The NSP strongly promotes a unique development paradigm whereby communities can make important decisions and control resources at all stages of development. This will ultimately enable all villages and communities in Afghanistan to be eligible for funding through the NSP or other current development projects. Through the NSP, communities and villages have the unique opportunity to organize themselves to be self-reliant and therefore actively contribute to their own prosperity. Regular consultations and consensus amongst community members is a very important principle of the programme.
The goal of the NSP is to reduce poverty through empowering communities with regard to improved governance, and social, human, and economic capital. The objectives of the programme are to:
- lay the foundations for a strengthening of community level governance, and to
- support community-managed sub-projects comprising reconstruction and development that improve the access of rural communities to social and productive infrastructure and services.
Approach and major phases of NSP
The NSP grants to villages are intended to act as catalysts in this process and at the same time provide much needed support for local reconstruction and development activities.
Quality of process is essential for the long term sustainability of community investments and for the success of a programme like the NSP. As such, community level planning must follow an approach that complies with the basic principles below:
- participatory planning of activities through inclusive community meetings and representative elected development councils;
- community contributions to capital costs and operation and maintenance;
- transparency and accountability of budgeting and accounting.
The design of NSP can be simply portrayed as a “5-Phase-Cycle”.
During Phase I contacts are made with communities and villages. A team of “facilitators”, or locally recruited and trained staff, works with people in the communities and villages to discuss current community problems as well as their causes.
Phase II focuses on establishing a representative community body, or the CDC. This elected council is responsible for proper and transparent accounting and the overall management of the community’s socio-economic development process.
In Phase III, the newly elected CDC consults with the members of the community in order to decide on what projects can be carried out independently and what projects need to be executed with outside support. Proposals will be written and submitted to MRRD for approval.
Phase IV then focuses on the project implementation. After project approval, first block grant instalments are paid for the purchase of materials and contracting of services. At this point, the communities organize themselves and mobilize community resources for contributing to the NSP project execution.
Phase V can be seen as the project evaluation. Regular monitoring of the progress is as important as the evaluation of the completed project.
Basic requirements for NSP:
1. Creation of Implementing Structures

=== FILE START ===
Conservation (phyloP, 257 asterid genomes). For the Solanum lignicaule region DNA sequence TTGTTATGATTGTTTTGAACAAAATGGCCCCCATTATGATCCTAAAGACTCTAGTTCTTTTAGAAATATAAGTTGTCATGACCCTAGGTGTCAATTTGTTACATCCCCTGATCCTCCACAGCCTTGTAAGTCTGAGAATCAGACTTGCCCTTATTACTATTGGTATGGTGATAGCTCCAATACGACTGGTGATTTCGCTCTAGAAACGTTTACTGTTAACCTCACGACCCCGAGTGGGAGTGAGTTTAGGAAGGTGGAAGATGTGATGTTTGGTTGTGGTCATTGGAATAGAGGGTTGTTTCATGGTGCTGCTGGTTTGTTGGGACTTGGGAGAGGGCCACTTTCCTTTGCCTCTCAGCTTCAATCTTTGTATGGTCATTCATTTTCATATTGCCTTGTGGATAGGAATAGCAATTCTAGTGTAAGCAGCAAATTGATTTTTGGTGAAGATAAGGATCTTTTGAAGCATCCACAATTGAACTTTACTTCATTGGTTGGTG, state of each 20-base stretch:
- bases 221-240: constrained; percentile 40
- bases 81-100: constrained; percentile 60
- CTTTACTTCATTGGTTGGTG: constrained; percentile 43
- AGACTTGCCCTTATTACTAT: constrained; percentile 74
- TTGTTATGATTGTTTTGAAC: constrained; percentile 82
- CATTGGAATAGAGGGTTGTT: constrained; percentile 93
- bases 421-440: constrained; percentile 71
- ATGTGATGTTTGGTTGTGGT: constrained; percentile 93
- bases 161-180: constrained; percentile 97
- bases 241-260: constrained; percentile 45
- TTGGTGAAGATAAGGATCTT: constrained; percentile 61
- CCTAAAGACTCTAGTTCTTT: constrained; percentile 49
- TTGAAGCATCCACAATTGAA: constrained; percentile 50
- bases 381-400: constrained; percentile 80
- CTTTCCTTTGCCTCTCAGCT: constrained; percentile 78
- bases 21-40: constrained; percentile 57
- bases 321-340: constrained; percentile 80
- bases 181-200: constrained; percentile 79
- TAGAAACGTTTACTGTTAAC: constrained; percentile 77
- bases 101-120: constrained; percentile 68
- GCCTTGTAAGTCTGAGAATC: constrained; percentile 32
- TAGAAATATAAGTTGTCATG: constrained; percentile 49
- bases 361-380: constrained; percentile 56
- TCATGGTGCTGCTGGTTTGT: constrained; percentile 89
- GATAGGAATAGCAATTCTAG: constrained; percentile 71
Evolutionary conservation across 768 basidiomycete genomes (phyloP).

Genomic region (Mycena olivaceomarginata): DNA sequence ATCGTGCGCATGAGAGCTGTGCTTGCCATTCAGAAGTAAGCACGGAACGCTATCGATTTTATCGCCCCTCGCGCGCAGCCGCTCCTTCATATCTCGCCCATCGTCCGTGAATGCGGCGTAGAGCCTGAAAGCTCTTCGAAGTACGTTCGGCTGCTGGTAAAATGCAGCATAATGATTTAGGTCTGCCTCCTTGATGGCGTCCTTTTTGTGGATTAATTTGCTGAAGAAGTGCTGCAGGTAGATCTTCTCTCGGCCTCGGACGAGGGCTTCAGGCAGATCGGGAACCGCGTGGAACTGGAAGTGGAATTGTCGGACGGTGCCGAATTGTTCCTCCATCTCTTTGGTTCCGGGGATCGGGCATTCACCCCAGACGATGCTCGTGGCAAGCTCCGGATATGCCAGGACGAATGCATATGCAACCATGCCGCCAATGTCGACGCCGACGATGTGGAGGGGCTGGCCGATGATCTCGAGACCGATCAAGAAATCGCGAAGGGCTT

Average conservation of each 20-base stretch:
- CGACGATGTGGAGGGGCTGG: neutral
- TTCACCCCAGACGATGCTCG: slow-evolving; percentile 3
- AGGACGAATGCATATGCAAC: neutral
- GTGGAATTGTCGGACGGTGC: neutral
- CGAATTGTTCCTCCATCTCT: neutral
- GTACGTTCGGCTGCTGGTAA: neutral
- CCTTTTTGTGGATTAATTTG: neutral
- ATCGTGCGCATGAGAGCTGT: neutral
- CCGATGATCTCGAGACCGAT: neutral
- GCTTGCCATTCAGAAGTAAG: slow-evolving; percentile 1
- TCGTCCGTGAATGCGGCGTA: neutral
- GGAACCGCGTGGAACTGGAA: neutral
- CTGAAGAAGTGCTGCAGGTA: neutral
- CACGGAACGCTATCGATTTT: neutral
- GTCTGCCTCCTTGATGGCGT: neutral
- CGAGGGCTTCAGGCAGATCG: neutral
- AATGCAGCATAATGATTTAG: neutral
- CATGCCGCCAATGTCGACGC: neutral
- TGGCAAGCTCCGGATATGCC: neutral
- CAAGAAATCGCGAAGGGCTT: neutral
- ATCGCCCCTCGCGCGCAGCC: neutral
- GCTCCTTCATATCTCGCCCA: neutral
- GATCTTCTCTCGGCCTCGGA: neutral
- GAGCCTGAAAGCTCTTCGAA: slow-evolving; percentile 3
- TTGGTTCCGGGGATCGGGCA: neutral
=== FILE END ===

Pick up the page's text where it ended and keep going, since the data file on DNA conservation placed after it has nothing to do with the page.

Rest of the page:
The National Solidarity Programme (NSP) is executed by the Ministry of Rural Rehabilitation and Development (MRRD). Within the ministry, the NSP is managed by an Oversight Consultant (OC) working with MRRD counterparts in the Community Led Development Department to strengthen capacity for community development and programme management. Up to 25 international experts and consultants advice and train MRRD and national NSP staff and ensure punctual disbursement of grants to communities. To set up a working structure a NSP main office as well as NSP Provincial offices were installed in all Provinces. A Steering Committee acts in an advisory capacity to MRRD on overall programme policy formulation and direction, and oversees programme implementation. At present, the Steering Committee is composed of representatives from MRRD and Ministry of Finance (MoF). An External Review Committee consisting of donors, UN agencies, the Independent Commission for Human Rights, MoF and MRRD meets on a regular basis to review and endorse all policy and contractual issues.
2. Facilitating Partners
Through the consultancy of NSP OC and the steering committee the Ministry of Rural Rehabilitation and Development (MRRD) contracted 22 non-governmental organizations (NGOs) and UN-Habitat to facilitate the delivery of the National Solidarity Programme (NSP) in selected districts of nearly all provinces. These NGOs are the Facilitating Partners (FPs) of the NSP. The primary role of the Facilitating Partner is to provide support and guidance to the community in meeting the requirements of NSP. The Facilitating Partner reports to the NSP OC. An agreement is signed with the community on the community development plan regarding the exact inputs to be provided and services to be performed by the Facilitating Partner. In each province one or more Facilitating Partner deploys community facilitators and technical specialists for three districts at a time to cover a target of up to 216 communities per year. The Facilitating Partners may use facilitation methods that they deem appropriate while respecting the eligibility criteria to achieve the outputs against which the eligibility of community project proposals are appraised and may also plan the deployment of their staff and sequencing of activities in ways they consider optimal for achieving their overall output targets.
The realization and continuation of the NSP is dependent on the commitments of donor countries and institutions. In the first phase of programme implementation, the flagship development programme of the government of Afghanistan was supported by different Donors (WB, EU, UK, Canada, Japan, Norway, Denmark). Estimates are that 500 Mio. USD are necessary to reach all rural communities with the programme.
Main application steps:
After completion of the initial preparatory work outlined above, NSP follows the following main cycle of steps: